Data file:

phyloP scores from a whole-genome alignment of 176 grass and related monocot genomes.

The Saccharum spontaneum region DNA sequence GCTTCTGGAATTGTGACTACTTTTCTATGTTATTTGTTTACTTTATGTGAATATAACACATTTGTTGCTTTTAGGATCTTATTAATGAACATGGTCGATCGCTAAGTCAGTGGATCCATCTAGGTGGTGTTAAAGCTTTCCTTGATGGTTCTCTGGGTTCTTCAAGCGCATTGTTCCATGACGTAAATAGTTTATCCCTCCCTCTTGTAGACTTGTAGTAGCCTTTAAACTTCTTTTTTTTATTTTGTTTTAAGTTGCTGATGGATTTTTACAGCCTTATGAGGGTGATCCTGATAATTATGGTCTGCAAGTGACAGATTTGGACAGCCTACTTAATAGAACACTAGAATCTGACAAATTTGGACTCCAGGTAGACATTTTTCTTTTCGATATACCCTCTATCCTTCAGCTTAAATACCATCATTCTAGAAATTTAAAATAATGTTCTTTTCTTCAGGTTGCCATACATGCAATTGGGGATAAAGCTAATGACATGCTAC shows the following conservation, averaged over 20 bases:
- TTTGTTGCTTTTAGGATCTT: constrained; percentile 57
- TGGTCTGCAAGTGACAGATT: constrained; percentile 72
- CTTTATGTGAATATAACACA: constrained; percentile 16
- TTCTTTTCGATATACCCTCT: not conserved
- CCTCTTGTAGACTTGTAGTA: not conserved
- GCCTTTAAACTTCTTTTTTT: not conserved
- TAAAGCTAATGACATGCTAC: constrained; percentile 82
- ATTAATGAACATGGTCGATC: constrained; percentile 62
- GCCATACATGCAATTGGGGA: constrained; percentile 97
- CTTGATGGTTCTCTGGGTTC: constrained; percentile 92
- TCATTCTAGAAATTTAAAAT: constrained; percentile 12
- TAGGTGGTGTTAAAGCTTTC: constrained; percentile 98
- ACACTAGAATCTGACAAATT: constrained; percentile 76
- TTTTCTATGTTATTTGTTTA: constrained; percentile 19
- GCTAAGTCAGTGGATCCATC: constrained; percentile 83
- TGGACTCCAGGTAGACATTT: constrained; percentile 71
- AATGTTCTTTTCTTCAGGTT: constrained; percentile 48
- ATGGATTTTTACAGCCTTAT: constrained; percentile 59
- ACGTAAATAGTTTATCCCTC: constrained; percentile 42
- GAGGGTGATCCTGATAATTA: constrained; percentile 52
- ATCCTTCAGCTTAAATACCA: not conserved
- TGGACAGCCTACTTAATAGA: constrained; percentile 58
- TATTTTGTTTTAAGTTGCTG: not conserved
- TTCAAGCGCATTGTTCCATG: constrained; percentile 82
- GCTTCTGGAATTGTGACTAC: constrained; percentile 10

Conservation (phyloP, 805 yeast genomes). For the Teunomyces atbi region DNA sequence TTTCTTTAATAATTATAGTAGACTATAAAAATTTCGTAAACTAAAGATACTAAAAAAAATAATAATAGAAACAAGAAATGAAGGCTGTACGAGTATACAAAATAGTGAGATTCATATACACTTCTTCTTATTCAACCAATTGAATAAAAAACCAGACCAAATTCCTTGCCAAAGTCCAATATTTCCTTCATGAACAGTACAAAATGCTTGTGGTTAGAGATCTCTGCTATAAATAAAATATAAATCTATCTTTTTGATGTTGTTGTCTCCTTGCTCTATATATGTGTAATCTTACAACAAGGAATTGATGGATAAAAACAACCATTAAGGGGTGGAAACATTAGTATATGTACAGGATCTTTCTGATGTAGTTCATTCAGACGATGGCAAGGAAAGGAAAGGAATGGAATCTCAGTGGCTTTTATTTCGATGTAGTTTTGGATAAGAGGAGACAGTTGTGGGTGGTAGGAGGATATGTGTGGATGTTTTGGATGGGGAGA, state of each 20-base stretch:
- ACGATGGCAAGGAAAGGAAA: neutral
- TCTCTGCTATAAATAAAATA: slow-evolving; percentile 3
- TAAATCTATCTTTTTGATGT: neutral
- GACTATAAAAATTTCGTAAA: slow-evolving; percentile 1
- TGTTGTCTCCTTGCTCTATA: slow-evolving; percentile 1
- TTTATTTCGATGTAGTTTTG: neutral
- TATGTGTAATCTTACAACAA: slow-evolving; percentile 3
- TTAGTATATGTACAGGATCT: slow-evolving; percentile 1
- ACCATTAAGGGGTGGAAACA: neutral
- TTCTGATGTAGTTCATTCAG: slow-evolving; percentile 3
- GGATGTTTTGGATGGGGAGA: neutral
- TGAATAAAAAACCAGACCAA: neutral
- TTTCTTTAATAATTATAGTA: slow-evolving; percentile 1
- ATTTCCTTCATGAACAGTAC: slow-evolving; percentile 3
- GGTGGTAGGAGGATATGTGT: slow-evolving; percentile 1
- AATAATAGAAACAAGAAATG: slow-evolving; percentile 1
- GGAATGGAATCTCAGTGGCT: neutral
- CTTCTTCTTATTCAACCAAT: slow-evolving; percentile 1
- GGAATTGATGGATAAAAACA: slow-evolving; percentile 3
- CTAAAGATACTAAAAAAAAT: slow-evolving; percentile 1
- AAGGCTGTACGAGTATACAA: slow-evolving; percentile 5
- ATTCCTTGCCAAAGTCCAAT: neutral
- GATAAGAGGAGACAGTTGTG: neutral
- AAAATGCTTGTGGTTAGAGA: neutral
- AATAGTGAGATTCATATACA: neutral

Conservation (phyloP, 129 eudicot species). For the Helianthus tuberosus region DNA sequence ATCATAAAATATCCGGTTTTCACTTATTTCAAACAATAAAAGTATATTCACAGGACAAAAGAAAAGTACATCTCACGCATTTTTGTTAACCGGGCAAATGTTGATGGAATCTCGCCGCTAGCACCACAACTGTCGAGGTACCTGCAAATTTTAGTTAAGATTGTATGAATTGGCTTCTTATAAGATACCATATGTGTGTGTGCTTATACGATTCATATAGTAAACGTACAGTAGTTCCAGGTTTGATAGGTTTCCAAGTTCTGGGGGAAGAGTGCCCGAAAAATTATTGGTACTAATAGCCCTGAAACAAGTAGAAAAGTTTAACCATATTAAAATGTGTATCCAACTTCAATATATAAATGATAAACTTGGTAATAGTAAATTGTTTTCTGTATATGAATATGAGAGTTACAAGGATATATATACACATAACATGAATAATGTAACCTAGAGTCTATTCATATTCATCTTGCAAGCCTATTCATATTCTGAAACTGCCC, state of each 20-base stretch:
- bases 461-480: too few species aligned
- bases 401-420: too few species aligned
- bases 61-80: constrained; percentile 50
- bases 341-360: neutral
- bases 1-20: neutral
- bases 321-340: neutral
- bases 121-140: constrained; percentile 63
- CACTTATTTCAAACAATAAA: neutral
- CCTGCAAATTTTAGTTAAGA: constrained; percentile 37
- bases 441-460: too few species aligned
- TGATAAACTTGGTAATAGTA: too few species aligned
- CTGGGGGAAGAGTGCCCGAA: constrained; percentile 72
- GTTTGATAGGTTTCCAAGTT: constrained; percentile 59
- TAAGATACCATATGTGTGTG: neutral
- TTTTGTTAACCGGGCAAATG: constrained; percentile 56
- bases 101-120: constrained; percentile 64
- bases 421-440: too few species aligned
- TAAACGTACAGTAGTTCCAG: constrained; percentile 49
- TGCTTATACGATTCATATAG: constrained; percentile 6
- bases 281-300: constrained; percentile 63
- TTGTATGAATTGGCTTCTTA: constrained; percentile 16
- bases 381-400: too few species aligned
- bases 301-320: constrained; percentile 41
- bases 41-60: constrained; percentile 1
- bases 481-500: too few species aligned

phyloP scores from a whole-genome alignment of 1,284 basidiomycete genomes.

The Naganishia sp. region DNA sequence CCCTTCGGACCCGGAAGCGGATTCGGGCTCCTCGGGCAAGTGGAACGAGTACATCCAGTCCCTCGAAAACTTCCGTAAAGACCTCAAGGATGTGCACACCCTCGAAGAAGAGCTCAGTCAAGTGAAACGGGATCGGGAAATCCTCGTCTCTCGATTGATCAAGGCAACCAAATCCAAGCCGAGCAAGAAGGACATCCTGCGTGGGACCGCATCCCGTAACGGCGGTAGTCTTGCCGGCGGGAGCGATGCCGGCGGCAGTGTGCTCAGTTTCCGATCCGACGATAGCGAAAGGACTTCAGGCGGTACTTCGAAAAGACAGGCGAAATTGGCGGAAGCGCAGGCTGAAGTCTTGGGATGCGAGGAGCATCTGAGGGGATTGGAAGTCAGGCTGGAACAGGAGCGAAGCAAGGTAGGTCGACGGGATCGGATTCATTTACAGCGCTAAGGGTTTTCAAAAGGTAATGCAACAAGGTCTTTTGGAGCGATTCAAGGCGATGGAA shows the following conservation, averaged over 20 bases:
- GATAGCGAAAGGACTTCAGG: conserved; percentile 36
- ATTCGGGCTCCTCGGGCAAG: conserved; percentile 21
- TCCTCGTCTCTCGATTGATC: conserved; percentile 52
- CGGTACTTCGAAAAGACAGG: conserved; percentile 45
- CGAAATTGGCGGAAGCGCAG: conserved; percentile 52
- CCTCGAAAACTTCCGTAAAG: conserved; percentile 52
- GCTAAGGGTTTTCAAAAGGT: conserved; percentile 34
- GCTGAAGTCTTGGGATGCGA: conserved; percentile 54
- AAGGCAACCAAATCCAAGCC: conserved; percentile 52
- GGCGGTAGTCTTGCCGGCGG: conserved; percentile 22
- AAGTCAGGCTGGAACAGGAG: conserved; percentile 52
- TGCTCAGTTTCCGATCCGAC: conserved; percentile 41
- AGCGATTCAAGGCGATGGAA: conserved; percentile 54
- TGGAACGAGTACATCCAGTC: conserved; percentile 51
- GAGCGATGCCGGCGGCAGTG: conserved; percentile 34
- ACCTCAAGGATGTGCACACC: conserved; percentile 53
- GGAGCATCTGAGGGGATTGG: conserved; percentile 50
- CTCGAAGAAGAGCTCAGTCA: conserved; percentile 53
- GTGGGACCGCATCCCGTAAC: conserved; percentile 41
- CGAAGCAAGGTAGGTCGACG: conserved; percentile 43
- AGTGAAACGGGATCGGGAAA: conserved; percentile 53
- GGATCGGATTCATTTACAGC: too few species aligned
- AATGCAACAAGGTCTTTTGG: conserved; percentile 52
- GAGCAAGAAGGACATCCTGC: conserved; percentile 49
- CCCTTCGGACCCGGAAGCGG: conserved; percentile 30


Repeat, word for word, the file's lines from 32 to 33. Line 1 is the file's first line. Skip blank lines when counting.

- GACTATAAAAATTTCGTAAA: slow-evolving; percentile 1
- TGTTGTCTCCTTGCTCTATA: slow-evolving; percentile 1